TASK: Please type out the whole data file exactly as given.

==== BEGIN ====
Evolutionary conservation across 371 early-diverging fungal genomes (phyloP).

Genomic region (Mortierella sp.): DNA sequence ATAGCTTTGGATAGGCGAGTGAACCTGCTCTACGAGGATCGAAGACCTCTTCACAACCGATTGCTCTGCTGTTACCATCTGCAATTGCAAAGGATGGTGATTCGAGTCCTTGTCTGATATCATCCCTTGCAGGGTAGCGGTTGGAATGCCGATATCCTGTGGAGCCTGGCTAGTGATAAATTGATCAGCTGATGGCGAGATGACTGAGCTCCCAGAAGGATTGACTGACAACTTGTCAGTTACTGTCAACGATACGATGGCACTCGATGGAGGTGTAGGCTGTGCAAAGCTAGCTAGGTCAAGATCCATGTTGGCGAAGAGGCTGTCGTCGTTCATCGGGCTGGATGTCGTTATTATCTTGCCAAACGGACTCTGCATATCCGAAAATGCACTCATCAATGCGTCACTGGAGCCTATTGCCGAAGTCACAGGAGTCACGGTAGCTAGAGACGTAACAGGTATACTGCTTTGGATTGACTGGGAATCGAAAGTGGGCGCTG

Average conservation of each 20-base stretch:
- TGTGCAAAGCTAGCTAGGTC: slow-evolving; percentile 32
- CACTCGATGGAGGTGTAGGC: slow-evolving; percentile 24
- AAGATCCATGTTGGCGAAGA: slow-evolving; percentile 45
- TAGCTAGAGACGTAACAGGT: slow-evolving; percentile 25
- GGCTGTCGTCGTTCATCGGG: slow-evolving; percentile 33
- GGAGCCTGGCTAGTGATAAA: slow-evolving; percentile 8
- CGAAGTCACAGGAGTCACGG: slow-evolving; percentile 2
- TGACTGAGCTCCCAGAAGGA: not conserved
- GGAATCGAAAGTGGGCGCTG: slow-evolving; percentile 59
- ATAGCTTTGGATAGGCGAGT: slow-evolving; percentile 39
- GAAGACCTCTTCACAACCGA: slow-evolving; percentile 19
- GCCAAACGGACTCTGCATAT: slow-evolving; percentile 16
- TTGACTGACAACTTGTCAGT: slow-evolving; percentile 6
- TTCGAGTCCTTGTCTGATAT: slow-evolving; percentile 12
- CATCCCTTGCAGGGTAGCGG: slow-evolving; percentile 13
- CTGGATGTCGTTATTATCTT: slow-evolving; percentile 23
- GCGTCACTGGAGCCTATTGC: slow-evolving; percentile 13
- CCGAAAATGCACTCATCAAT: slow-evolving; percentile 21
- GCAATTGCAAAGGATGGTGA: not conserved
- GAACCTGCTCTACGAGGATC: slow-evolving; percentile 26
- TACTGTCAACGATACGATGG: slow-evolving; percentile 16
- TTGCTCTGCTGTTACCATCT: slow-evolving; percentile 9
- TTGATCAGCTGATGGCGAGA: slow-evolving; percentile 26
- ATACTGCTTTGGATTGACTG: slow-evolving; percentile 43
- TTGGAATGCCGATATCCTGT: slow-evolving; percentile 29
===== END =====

Evolutionary conservation across 371 early-diverging fungal genomes (phyloP).

Genomic region (Mortierella sp.): DNA sequence ATAGCTTTGGATAGGCGAGTGAACCTGCTCTACGAGGATCGAAGACCTCTTCACAACCGATTGCTCTGCTGTTACCATCTGCAATTGCAAAGGATGGTGATTCGAGTCCTTGTCTGATATCATCCCTTGCAGGGTAGCGGTTGGAATGCCGATATCCTGTGGAGCCTGGCTAGTGATAAATTGATCAGCTGATGGCGAGATGACTGAGCTCCCAGAAGGATTGACTGACAACTTGTCAGTTACTGTCAACGATACGATGGCACTCGATGGAGGTGTAGGCTGTGCAAAGCTAGCTAGGTCAAGATCCATGTTGGCGAAGAGGCTGTCGTCGTTCATCGGGCTGGATGTCGTTATTATCTTGCCAAACGGACTCTGCATATCCGAAAATGCACTCATCAATGCGTCACTGGAGCCTATTGCCGAAGTCACAGGAGTCACGGTAGCTAGAGACGTAACAGGTATACTGCTTTGGATTGACTGGGAATCGAAAGTGGGCGCTG

Average conservation of each 20-base stretch:
- TGTGCAAAGCTAGCTAGGTC: slow-evolving; percentile 32
- CACTCGATGGAGGTGTAGGC: slow-evolving; percentile 24
- AAGATCCATGTTGGCGAAGA: slow-evolving; percentile 45
- TAGCTAGAGACGTAACAGGT: slow-evolving; percentile 25
- GGCTGTCGTCGTTCATCGGG: slow-evolving; percentile 33
- GGAGCCTGGCTAGTGATAAA: slow-evolving; percentile 8
- CGAAGTCACAGGAGTCACGG: slow-evolving; percentile 2
- TGACTGAGCTCCCAGAAGGA: not conserved
- GGAATCGAAAGTGGGCGCTG: slow-evolving; percentile 59
- ATAGCTTTGGATAGGCGAGT: slow-evolving; percentile 39
- GAAGACCTCTTCACAACCGA: slow-evolving; percentile 19
- GCCAAACGGACTCTGCATAT: slow-evolving; percentile 16
- TTGACTGACAACTTGTCAGT: slow-evolving; percentile 6
- TTCGAGTCCTTGTCTGATAT: slow-evolving; percentile 12
- CATCCCTTGCAGGGTAGCGG: slow-evolving; percentile 13
- CTGGATGTCGTTATTATCTT: slow-evolving; percentile 23
- GCGTCACTGGAGCCTATTGC: slow-evolving; percentile 13
- CCGAAAATGCACTCATCAAT: slow-evolving; percentile 21
- GCAATTGCAAAGGATGGTGA: not conserved
- GAACCTGCTCTACGAGGATC: slow-evolving; percentile 26
- TACTGTCAACGATACGATGG: slow-evolving; percentile 16
- TTGCTCTGCTGTTACCATCT: slow-evolving; percentile 9
- TTGATCAGCTGATGGCGAGA: slow-evolving; percentile 26
- ATACTGCTTTGGATTGACTG: slow-evolving; percentile 43
- TTGGAATGCCGATATCCTGT: slow-evolving; percentile 29